Yesterday was March 8, 2021. I looked at my LinkedIn newsfeed and saw lots of posts thanking women - professionals who shared their gratitude for the women who have mentored them, who work with them, who work for them.
And my reaction?
I remember when International Women's Day was for feminist policy wonks who cared about equitable development around the world, equal pay for all women, and human rights. The slogans heard at gatherings to recognize the day were not about gratitude but about human rights - and the deep, intense need to have all humans' rights recognized, no matter their sex or gender.
It's not exactly a bad thing, of course, for International Women's Day to be a household phrase - if it even has achieved that. But we lose something when a day originally designed to bring together people fighting for human rights becomes "Thank a Woman!" day.
International Women's Day was a thing long...
Mediation is a voluntary process for parties and mediators. Yes, you read that right. Mediators have an ethical responsibility to ensure all parties feel equally able to negotiate, and the parties do so in good faith. If a mediator has any doubt, they ought to end the mediation.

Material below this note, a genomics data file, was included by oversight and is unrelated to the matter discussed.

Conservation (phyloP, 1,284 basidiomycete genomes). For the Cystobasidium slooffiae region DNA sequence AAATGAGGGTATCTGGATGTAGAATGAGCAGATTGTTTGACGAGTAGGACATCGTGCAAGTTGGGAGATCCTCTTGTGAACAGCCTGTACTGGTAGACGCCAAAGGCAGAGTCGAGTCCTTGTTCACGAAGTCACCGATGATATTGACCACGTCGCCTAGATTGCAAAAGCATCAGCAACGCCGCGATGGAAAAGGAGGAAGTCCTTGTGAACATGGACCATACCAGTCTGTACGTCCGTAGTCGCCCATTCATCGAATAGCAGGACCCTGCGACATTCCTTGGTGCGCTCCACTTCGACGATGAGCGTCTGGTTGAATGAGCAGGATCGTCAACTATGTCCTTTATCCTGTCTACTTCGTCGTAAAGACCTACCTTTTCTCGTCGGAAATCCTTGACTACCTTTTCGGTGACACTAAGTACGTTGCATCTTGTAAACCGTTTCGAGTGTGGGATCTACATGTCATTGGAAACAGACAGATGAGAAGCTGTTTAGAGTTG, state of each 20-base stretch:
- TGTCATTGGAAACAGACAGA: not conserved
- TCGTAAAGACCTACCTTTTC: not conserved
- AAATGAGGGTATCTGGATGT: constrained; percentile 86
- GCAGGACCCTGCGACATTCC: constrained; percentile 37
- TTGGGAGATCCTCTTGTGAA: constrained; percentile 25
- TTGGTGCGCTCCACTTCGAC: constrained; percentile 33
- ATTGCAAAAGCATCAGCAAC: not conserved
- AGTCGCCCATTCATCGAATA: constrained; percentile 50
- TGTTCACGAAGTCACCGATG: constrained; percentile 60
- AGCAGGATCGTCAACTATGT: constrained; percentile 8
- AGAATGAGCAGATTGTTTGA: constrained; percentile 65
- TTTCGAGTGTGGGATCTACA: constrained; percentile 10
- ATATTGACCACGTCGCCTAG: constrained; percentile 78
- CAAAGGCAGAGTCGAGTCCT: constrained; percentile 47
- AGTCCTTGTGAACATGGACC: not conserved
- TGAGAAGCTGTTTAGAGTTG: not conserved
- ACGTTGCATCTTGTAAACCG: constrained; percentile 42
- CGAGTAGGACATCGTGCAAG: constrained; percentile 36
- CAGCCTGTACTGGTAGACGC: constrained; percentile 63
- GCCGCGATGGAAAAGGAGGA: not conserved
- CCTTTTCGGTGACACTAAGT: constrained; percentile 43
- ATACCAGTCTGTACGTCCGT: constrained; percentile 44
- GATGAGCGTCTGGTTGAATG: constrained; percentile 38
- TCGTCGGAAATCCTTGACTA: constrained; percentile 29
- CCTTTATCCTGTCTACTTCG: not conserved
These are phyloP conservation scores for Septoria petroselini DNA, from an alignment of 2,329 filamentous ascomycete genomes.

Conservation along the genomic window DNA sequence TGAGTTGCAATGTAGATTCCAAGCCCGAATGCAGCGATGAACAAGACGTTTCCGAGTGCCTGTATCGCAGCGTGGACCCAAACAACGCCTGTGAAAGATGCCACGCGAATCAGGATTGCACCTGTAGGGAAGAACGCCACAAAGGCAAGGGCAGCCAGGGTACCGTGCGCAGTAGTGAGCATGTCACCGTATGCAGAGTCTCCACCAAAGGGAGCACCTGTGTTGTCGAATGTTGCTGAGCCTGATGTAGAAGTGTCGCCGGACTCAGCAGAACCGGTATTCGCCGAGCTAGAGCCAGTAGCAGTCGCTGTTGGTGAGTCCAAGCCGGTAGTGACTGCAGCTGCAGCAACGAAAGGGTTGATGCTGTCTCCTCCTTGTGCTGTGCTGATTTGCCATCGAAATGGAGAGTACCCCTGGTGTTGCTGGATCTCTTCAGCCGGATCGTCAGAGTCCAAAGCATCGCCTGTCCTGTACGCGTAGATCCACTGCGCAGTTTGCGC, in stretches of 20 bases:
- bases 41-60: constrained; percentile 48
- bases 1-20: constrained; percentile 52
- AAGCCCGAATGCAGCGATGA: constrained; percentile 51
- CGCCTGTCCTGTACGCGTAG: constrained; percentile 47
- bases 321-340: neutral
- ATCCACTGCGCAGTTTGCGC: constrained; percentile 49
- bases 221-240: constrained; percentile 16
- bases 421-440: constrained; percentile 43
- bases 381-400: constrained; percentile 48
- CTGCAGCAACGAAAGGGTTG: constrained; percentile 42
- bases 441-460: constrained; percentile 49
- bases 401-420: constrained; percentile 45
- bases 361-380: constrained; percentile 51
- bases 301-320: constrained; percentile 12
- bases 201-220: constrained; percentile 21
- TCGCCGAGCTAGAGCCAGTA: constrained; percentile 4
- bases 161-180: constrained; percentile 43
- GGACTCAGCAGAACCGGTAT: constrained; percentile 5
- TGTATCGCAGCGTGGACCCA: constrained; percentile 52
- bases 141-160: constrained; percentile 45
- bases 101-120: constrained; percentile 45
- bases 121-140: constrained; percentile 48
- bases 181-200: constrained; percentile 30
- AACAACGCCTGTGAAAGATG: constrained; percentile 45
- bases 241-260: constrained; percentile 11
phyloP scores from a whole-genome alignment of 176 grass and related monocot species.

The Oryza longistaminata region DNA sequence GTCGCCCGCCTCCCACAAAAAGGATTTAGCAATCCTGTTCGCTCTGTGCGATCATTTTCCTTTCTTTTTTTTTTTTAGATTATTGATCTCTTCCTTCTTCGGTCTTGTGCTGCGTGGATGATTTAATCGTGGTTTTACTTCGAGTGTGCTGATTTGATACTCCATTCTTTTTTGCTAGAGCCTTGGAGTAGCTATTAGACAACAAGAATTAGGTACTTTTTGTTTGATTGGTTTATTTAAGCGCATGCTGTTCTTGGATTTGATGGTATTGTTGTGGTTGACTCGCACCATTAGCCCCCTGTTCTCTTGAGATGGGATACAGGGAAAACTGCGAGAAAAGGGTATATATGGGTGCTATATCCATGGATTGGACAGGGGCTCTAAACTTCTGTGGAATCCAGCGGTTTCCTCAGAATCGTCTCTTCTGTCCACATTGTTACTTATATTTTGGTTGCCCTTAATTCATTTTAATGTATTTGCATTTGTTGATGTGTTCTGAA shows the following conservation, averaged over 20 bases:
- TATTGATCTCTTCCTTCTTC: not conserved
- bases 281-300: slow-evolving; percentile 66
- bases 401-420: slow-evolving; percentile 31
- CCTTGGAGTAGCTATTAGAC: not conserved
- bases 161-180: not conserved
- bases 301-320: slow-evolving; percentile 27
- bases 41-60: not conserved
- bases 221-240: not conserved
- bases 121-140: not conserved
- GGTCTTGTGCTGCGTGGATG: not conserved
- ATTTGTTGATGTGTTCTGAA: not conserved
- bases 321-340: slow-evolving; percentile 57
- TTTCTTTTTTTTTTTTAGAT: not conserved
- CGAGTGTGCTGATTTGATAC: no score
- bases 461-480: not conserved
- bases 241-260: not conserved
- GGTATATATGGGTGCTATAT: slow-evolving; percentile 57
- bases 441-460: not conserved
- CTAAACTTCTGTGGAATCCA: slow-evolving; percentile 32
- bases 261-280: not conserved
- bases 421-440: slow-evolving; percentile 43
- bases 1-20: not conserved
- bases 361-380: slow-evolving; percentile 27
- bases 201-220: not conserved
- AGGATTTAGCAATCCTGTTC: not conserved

You may be thinking “But I’m paying you!” Yes, you are. You’re paying for the services of a mediation session (or sessions). As a trained professional mediator, my expertise includes paying attention to the parties and their ability to represent themselves in the process and negotiate on equal (or near-equal) footing. My expertise also includes making ethical determinations about whether the parties are operating in good faith.
The flip side of this is that any time a party feels uncomfortable, they have the right to end the mediation as well. Of course, feeling uncomfortable can happen for a great variety of reasons, and mediators will try to feel you out – usually one-on-one...
I believe in the power of story-telling and listening. Stories are a natural, influential way to communicate. Of course, when stories are not listened to - not paid attention to - not understood, they lose their power. Listening with an open mind is a necessary partner to story-telling.
I also believe in a representative democracy, like the United States where we’re based and where I have always lived. An essential building block of representative democracies is that the best policies are created when everyone has a say in who leads the government.
Politics is an essential part of governing, because of the nature of our democratic society. If politics is all about elections, then it’s all about who is in charge of every law and regulation, from Social Security to the presence of a stop sign on your corner.
In both mediation and facilitation, listening is a core component to success - and a necessary input toward a resolution. In our society, voting is the main way...